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The Road to Recovery: The 12 steps to healing

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Addiction Recovery Strategies

You May have heard a suggestion to do a 12 step program

This may sound familiar with Alcohol Anonymous; however, it has been effective in other substance abuse as well. Which 12-step program you attend will depend on what substance was abused. The 12-step program is successful at reducing your relapsing odds. Let the 12-step program help you acquire coping skills, feel supported and accepted by a loving community, transition into sobriety, and nurture continuing recovery from addiction. The 12-step program is not for everyone, although it could be for you. 

What is a 12-step program?

A 12-step program is a support group that helps people struggling with addiction recover from abuse, behavioral addictions, and sometimes mental health. The 12- step program is aimed at ensuring you succeed and retain self-restraint from substances. The purpose of the 12-step program is that people to help one another stay on the path of recovery and sobriety. Corresponding to the Substance Abuse and Mental Health Services Administration (SAMSHA) in its National Survey of Substance Abuse Treatment Services from 2013, 12-Step simulations are utilized, at best intermittently, by roughly 74 percent of treatment centers.

What are the 12 steps? 

These 12 steps can be found in the Big Book offered by AA. 

  1. Admitting you have no control over the addiction. Start believing a higher power can help. This higher power does not refer to anything religious.
  2. Once you have decided on your higher power you turn control to it. 
  3. Start taking personal accounting. 
  4. Admit to oneself and others the wrong things that have happened. 
  5. Accept the help from the higher power in assessing any weaknesses in one’s character. 
  6. Asking the higher power to remove those weaknesses.
  7. Making a list of the wrongs done to others and ready to make amends for those wrongs. 
  8. Contact those who have been hurt, unless doing so would cause harm to the person. 
  9. Admit when you are wrong and continue to take accounting. 
  10. Connect with the higher power through prayer or meditation. 
  11. Carry on the message of the 12 steps to others in need. 


Where did the 12-steps program originate from? 

The 12-step model was first used by Alcohol Anonymous in 1938 when founder Bill Wilson wrote out ideas he had been developing through his experience and vision with alcoholism. Some of his writings included the positive effects experienced when people struggling with alcoholism shared their stories with each other. The program written by Wilson has become known as the Big Book. Some inspiration came from a six-step program embraced by an organization called the Oxford Group. The 12-steps first came from a spiritual, Christian encouragement that sought assistance from greater power and from those who are hurting from the same addiction struggles. The Big Book was written for those who could not attend AA meetings and became the model for the 12-step program. The Big Book has since then been a model for many different addiction peer-support and self-help programs to assist in making behavioral changes. Expanding off AA there is now a variety of support groups like Narcotics Anonymous (NA), Heroin Anonymous (HA), Gamblers Anonymous (GA), and Cocaine Anonymous (CA).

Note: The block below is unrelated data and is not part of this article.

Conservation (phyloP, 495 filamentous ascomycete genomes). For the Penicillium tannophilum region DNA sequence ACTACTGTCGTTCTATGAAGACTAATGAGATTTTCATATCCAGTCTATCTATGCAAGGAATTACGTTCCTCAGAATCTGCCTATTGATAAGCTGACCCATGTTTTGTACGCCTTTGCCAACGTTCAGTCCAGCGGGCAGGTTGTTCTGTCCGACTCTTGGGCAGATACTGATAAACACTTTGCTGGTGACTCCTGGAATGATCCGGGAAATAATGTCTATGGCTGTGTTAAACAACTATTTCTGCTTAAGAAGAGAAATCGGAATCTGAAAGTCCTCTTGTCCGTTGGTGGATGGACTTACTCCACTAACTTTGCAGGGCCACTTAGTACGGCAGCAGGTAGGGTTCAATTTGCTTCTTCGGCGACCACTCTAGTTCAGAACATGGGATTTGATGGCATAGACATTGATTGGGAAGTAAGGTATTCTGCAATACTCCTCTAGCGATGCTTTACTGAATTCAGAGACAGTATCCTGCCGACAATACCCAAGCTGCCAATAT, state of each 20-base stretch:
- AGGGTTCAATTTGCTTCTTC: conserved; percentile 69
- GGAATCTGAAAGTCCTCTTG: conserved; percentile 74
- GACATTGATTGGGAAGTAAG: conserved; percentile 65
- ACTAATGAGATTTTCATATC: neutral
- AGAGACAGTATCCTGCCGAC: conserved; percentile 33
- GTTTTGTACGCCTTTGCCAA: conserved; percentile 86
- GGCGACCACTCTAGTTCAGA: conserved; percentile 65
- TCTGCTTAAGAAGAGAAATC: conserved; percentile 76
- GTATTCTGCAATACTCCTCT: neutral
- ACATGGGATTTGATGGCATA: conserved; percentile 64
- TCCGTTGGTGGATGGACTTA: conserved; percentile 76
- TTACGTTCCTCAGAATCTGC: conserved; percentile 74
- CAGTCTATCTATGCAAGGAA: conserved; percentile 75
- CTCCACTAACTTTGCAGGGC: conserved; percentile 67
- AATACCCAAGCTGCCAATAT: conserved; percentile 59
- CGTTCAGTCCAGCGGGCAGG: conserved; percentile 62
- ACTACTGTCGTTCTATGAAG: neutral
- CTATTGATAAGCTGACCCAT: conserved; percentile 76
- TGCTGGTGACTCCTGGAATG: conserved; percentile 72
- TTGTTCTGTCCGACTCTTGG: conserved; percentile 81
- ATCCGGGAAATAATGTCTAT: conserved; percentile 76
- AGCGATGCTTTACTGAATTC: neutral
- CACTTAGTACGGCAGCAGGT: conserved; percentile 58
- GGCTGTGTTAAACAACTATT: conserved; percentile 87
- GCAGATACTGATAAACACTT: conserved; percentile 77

How long does a 12-step program take?

There is no set frame for which a 12-step program will work. The length of it takes depends on the individual. Newcomers to the 12-step program are encouraged to attend 90 meetings in 90 days or at least one meeting a day for three months. The emphasis in the 12-step program is not how long it will take to complete; it matters how thoroughly you are doing your step work and how you are using the steps to positively impact your everyday life.  

Is the 12-step program efficient? 

Rather than discussing the efficacy of 12-step programs, it’s crucial to think that efficacy is virtual, suggesting that exactly how effective something is, depends on your goals. If your goal is to remain clean from the substance and stop the abuse then, 12-step programs are remarkably encouraging modalities. The phrase “it works if you work it” means if you invest yourself completely in the program and complete the 12-steps then the program will be successful.  

How do I know I need a 12-Step Program?

A 12-step program may be good for you if you suffer from substance abuse of any type. You can discuss if a 12- step program is right for you with your therapist, doctor, or other medical professionals. If none of those is an option attend a free 12- step meeting and see if it is something that could be right for you. Do not give up after just one meeting, every meeting is different, and some have the potential to fit your personality and goals.

The Road to Recovery

A residential treatment program customized to individual needs is still the best way to approach recovery. This program could include 12-step aspects or be based on a 12-step concept. No matter what, it is important that the individual is helped based on their needs alone. Talking and working with an addiction treatment professional to find the best treatment for you is the best beginning to recovery.        

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